Chassis stripped

Having got the engine out in October and sent off for rebuild, the front suspension was next. I started on the offside trying to dismantle the various bits in-situ but came up against a few recalcitrant bolts and joints. The shocks and springs came off easily as did the lower trunnion nut but the bolt shaft wouldn’t knock through the trunnion and the track-rod end taper joint just wouldn’t split. I decided therefore to take the front suspension bits off as an assembly and attack the difficult bits later on the bench. We’ll see if this proves to be the right choice!
This meant disconnecting the flexible brake pipe from the caliper and unscrewing the track-rod from the track-rod end as well as removing the anti-roll bar drop link from the lower wishbone. This was all fairly straightforward as was the removal of the wishbone chassis bolts so that the assembly came away reasonably easily.

The offside lower front wishbone half came off the lower trunnion bolt, but the bolt was siezed in the trunnion so that the rear half of the lower wishbone could not be removed. The steering arm retaining nuts undid easily but the arm did not want to move off the studs. Further work on the bench required!

All the various bits (wishbones, uprights, steering arms, disc shields etc) are in a rough and rusty condition so will need to be stripped completely for blasting and coating.

At this stage I noticed that the offside shock absorber upper mounting point on the chassis was slightly splayed.

Not sure how or when this happened and would assume that the bolt will pull this together onto the shock absorber top bush. Otherwise it might need adjusting with a lump hammer or similar!
Next off was the anti-roll bar and steering rack. Both are held by U-clamps and access was restricted to a short open-ended spanner which made for a tedious removal since there was a lot of thread on the clamps and the nuts tightened up as they hit the rusty bits at the ends.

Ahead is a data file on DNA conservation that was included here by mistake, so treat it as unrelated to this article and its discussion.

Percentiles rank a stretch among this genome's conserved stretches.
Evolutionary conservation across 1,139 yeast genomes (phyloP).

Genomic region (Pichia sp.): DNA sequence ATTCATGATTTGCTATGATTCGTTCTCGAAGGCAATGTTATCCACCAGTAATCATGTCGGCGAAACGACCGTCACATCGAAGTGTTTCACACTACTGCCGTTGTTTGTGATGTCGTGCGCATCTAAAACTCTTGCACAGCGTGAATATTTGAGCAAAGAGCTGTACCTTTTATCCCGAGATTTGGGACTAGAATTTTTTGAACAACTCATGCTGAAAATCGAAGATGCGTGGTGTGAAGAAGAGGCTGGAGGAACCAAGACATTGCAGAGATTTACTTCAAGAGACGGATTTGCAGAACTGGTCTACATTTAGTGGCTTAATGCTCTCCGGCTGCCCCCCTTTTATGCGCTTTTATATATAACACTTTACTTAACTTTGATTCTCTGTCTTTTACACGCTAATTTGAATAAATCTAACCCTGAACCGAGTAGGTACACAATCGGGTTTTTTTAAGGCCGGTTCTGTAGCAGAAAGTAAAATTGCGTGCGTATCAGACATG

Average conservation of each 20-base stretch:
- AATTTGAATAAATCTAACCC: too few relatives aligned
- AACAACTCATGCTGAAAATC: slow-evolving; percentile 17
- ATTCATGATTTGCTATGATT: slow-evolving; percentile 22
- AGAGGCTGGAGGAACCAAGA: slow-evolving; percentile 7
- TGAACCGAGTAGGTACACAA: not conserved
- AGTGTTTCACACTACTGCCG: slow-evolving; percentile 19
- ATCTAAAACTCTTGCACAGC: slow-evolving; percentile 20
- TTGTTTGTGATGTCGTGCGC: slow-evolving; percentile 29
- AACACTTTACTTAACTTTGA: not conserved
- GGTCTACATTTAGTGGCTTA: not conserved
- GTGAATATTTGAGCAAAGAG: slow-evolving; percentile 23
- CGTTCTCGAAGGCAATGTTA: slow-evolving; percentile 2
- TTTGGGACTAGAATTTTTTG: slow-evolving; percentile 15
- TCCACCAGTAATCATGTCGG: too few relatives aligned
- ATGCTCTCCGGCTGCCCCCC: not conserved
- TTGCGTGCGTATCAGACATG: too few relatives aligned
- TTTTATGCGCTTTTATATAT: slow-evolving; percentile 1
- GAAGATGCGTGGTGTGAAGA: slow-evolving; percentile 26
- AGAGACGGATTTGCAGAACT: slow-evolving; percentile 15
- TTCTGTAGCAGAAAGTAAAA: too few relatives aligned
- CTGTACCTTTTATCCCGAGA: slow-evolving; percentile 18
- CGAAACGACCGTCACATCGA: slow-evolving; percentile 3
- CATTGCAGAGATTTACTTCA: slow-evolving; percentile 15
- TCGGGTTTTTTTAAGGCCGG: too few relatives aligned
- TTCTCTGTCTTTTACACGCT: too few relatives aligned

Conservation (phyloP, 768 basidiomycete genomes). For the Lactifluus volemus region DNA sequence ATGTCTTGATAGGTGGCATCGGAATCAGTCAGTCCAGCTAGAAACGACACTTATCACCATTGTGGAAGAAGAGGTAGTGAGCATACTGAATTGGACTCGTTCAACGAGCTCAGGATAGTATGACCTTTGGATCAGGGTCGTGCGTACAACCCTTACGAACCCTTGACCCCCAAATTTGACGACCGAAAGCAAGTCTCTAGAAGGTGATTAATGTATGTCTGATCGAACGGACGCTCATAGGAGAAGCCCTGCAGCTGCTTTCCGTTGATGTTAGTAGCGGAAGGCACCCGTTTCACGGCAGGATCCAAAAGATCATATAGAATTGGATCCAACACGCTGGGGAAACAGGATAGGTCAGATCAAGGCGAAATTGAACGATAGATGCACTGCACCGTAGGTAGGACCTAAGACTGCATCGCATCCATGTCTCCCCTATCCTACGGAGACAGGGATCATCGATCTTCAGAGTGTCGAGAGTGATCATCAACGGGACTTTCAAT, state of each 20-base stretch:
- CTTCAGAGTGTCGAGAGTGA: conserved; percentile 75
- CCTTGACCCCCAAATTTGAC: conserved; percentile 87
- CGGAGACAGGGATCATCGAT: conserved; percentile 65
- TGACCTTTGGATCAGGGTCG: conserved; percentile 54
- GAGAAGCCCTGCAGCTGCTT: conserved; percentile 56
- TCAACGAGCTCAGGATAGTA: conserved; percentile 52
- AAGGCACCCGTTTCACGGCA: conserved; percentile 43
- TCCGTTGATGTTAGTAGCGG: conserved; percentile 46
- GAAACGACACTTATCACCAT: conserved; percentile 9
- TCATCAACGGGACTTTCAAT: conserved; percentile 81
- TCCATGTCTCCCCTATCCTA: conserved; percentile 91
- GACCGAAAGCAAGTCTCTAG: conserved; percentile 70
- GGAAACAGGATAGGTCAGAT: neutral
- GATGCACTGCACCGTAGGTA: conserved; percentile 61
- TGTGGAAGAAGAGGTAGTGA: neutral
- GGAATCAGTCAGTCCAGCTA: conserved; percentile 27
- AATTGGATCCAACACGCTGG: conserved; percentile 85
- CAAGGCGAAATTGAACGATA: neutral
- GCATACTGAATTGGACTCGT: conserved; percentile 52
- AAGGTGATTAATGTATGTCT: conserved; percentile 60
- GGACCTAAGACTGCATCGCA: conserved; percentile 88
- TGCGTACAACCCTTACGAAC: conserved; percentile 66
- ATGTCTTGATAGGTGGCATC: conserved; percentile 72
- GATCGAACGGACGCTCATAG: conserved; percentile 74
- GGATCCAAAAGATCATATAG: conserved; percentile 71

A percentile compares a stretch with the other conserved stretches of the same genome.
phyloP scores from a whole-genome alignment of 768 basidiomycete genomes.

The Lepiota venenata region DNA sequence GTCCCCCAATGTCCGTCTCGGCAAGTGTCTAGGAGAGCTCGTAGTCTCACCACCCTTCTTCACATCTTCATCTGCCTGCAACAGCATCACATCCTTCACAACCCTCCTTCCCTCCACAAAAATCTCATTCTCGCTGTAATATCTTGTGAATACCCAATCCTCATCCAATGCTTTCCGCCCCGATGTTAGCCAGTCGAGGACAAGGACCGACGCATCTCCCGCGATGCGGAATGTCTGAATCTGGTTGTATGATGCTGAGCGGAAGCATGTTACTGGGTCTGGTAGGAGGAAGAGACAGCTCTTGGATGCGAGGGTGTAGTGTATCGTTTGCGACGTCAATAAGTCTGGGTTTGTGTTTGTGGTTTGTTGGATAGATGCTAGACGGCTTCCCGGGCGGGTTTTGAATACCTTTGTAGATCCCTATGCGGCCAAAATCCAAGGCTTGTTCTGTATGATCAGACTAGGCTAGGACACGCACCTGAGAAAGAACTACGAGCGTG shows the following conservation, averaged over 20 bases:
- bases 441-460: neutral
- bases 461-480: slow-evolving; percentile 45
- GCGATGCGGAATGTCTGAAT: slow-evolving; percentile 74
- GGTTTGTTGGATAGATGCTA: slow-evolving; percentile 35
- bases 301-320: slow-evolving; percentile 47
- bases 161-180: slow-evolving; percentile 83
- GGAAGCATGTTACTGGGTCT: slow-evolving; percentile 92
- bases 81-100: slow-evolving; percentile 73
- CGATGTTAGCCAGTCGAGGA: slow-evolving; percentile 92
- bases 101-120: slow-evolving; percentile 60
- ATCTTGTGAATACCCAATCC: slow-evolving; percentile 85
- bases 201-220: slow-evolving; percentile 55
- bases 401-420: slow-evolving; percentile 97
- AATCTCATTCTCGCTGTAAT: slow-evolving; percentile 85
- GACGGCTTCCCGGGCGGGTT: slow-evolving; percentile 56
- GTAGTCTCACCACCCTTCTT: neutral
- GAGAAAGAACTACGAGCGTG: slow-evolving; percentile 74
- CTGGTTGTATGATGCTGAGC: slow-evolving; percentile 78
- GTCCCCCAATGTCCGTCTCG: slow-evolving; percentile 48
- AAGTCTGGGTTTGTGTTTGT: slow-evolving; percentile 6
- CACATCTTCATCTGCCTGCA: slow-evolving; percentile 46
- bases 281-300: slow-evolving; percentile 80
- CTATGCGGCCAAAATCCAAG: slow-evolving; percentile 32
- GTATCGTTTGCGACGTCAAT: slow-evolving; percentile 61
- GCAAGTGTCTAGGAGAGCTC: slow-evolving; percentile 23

One of the steering arm gaiters was split but the inside looks clean and very well greased so I don’t expect too much of an issue to re-furbish the rack.

With the front end now completely dismantled, the rear suspension was the final stage for the full chassis strip. I was hoping to be able to pull the hub assembly and drive shafts out of the hub carrier but, although the nuts came undone easily, the hub assembly did not want to budge. so, like the front, I decided to remove the whole assembly. First off were the springs and shocks which came off without problems. Then the flexible brake hoses needed to be disconnected from the chassis bracket and the brake cylinder. No problems on the nearside but the offside did not want to come off the chassis bracket with the securing nut beginning to round off. I decided to remove the brake cylinder so that the hose could be removed at that end by rotating the cylinder. This involved dismantling the cylinder assembly completely so that it could be withdrawn from the backing plate and rotated until the hose came clear.
There were no particular problems with the bolts through the bushes and, with the cable ties removed from the drive shaft gaiters, the wishbone and hub assembly came away from the chassis easily.

Finally, the differential was the only part left to remove. This needed a bit of thinking about since it was clear that the top mounting bracket would not come up vertically since the bush eyes were below the upper chassis member. Also, the inner drive shafts were still attached and, whilst some flange bolts came undone, others were proving more difficult so I would need to be able to lift the differential out with the inner drive shafts still attached. By removing the 4 inner bolts holding the differential to the mounting bracket and the 4 bush bolts holding the bracket to the frame, it was possible to move the mounting bracket sideways and tilt it at the same time so that it would clear the chassis and come away vertically. The lower stabilising brackets were then removed so that the differential rested free on the chassis. With a bit of manoeuvering, it was possible to turn the differential through 90 degrees so that it could be lifted up and out of the chassis.

This left the chassis fully stripped and ready for grit blasting and powder coating with the aim being to get this done before the new year.

In the meantime, the suspension assemblies need to be stripped down so that the various bits can be inspected to see which can be re-used and which need to be replaced. Very pleased with the progress in November, let’s see if I can keep this up during December without Christmas getting in the way too much!

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